The design of these oars is based on a very old but elegant pair of
sculls which were among the collection of the Dolphin Boat Club of San Francisco. The original pair were
almost certainly made in the
Bay Area sometime before World War I-perhaps by Al
Rogers, oar and shell builder from Oakland, California, whose advertising slogan at the time was "Spoon Oars and Fast Boats."
For anyone wanting to build sculling oars, this design is one of very few ever published, and is probably the most detailed. The blade shape is much more like a traditional pencil blade popular until the early 1960s than the more modern Macon blade, but will be quite adequate and satisfying to propel a traditional wooden racing shell or wherry.
has actually put the considerable labor
and material cost into making a pair of sculling oars, will quickly realize
why the high cost of a good pair of used sculling oars may be quite the bargain.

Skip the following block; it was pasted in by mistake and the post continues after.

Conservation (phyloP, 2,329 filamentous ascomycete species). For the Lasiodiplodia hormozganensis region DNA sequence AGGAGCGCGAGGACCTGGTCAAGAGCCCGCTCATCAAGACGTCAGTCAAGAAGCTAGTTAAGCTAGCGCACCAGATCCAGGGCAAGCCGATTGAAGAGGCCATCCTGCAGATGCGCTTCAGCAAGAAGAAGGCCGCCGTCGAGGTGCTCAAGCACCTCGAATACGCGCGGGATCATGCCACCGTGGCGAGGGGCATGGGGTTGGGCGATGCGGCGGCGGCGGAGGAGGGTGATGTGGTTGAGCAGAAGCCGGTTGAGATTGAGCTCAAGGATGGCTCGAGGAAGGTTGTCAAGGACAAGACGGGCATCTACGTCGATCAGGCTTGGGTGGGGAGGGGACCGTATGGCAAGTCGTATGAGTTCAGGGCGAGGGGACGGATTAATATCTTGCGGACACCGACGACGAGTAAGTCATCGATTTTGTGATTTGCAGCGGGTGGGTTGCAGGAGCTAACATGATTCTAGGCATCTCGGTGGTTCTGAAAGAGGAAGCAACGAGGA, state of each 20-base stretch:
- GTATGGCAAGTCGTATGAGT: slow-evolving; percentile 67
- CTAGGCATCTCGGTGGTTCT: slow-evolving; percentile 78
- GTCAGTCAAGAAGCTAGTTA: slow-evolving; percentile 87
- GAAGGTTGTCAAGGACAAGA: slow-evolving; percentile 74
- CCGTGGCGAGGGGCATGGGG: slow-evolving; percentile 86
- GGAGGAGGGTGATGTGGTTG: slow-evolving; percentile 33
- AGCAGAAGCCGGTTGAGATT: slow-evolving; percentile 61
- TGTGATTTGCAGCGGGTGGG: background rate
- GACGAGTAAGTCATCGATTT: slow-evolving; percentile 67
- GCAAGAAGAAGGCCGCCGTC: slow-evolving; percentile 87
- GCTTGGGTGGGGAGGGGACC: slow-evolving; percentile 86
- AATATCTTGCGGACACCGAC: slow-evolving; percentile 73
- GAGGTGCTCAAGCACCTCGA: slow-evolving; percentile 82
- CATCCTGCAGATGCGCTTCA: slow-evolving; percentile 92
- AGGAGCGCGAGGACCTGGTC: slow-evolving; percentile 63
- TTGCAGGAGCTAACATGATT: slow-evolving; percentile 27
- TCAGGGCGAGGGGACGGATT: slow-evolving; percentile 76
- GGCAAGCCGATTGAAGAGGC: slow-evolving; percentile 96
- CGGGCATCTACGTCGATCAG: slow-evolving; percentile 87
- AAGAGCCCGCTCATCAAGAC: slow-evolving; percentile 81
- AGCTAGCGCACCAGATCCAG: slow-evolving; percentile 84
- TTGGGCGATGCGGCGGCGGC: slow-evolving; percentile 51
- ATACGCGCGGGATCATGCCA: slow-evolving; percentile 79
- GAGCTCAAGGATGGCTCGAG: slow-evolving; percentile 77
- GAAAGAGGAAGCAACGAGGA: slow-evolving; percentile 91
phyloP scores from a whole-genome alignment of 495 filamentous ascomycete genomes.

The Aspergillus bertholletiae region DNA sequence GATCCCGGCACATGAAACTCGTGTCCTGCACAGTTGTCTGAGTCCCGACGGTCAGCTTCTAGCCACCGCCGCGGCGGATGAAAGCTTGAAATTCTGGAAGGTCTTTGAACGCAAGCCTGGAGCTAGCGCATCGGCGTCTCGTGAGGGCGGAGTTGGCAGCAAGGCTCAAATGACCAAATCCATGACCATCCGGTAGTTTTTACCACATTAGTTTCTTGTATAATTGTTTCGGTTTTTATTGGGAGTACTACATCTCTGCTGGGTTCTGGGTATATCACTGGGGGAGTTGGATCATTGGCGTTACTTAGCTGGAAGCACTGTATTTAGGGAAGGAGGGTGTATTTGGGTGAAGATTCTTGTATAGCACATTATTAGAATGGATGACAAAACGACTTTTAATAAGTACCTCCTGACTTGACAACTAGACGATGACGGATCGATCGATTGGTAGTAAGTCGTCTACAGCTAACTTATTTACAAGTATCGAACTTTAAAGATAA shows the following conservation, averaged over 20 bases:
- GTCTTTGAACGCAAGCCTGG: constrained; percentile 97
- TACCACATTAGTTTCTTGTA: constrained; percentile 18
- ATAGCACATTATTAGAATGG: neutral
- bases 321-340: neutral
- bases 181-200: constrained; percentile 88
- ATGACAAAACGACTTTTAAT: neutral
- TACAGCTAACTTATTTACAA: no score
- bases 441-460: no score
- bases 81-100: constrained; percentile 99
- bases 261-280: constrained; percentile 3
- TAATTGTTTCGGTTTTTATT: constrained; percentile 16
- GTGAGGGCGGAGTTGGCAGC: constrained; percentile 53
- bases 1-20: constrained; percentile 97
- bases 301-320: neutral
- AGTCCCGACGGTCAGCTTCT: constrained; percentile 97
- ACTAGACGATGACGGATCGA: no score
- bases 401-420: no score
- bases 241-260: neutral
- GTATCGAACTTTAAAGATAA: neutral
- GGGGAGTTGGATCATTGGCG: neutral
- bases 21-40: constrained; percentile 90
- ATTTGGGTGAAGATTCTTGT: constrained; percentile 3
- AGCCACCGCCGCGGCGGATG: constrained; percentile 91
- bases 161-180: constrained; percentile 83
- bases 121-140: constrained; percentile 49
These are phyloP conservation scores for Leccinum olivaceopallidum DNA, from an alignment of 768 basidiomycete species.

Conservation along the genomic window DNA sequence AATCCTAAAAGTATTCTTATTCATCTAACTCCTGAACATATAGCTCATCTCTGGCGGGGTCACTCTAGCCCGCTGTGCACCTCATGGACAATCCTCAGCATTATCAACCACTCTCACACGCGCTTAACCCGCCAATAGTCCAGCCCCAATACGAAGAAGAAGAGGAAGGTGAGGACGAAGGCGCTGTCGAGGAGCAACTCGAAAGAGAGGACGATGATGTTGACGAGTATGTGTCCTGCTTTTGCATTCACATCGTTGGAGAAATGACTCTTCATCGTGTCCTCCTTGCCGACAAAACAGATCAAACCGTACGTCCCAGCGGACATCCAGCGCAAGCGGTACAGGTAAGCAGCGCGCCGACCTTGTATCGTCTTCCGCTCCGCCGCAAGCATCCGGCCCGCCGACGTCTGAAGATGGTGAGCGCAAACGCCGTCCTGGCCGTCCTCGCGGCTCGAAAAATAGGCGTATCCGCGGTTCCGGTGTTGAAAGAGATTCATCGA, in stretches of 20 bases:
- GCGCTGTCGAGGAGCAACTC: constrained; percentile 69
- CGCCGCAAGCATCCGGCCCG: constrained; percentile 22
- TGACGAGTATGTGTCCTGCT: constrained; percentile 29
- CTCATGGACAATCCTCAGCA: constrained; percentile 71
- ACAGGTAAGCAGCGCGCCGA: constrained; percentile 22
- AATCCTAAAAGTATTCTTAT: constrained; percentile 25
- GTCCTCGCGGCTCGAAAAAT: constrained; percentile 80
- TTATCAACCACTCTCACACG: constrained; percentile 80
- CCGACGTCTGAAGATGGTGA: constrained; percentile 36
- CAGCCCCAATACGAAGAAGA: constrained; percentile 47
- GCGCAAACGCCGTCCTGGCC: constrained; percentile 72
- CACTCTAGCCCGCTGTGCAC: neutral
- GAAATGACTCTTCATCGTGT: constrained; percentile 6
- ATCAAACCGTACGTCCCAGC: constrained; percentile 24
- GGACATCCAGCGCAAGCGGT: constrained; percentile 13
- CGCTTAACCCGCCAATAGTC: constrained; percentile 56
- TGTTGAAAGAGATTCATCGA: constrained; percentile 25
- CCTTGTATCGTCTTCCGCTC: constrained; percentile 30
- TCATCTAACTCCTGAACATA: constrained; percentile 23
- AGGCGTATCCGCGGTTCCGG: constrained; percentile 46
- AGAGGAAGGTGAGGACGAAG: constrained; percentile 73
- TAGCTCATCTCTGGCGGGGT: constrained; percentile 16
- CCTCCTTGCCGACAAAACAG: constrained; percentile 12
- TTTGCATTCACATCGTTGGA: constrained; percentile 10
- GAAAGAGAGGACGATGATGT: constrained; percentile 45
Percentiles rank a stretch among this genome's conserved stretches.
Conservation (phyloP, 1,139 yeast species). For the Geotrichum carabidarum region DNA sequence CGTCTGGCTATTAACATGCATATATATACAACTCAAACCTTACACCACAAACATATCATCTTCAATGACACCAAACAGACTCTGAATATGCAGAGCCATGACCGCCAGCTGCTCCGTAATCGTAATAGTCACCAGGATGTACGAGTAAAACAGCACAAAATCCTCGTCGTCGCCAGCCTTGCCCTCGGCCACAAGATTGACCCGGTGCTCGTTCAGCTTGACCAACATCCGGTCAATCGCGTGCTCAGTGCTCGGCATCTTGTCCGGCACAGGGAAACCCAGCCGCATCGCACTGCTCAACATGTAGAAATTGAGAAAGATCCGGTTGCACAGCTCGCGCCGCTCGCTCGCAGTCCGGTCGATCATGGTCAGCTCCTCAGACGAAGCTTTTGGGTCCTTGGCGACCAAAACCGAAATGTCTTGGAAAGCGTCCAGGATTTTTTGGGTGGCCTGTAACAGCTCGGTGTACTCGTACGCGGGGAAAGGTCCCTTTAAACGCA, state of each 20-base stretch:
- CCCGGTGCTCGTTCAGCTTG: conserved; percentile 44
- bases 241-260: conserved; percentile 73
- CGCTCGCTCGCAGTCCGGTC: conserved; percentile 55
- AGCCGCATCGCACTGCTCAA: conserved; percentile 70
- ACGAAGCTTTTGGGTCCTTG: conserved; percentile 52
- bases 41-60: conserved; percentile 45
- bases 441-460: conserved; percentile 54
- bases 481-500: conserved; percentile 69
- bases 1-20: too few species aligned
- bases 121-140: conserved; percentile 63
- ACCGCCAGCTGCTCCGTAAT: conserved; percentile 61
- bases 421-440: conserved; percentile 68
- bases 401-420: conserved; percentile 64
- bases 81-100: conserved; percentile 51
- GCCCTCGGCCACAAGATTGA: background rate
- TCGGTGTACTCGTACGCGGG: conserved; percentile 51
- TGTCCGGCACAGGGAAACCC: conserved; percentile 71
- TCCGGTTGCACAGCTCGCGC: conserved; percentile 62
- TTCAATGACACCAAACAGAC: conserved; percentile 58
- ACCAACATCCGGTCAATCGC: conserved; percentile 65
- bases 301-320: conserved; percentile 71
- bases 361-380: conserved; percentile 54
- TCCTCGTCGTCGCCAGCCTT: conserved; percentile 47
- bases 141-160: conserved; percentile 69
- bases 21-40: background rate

Please send us pictures/descriptions of your self-made oars!
They will be published here.
Quality oars such as these are hollowed out inside to lighten the outboard end. This means that you are lifting less weight with each stroke.
The semicircular groove is 3/4 inch wide at station P. It runs from a depth of 3/8 inch near the button and fades out to zero at station 1. The limits of this groove are shown on the drawing that follows. You'll need a 3/4 inch core bit, preferably carbide tipped. It's best to make a tapered jig for this grooving operation, although with a bit of care you could do it with a plunge router equipped with a sturdy fence. Practice on a piece of matching scrap until you are quite confident.
When the hollows are cut, glue up the two halves with epoxy resin glue. Make sure you mark them in some way so you'll know
which end conceals the hollow.
Now create the two 2 1/2 inch-wide blocks - the "wings" of the blade by glueing several wood strips together. It is important to have the grain fibers all sloping the same way. If you don't do this, you'll find yourself working a tangle of grain with a tendency to tear up, whichever way you plane it.
Next make two full-sized templates of the blade from station 0 to station 1. You need one in profile (pattern X), and another in plan view (pattern Y).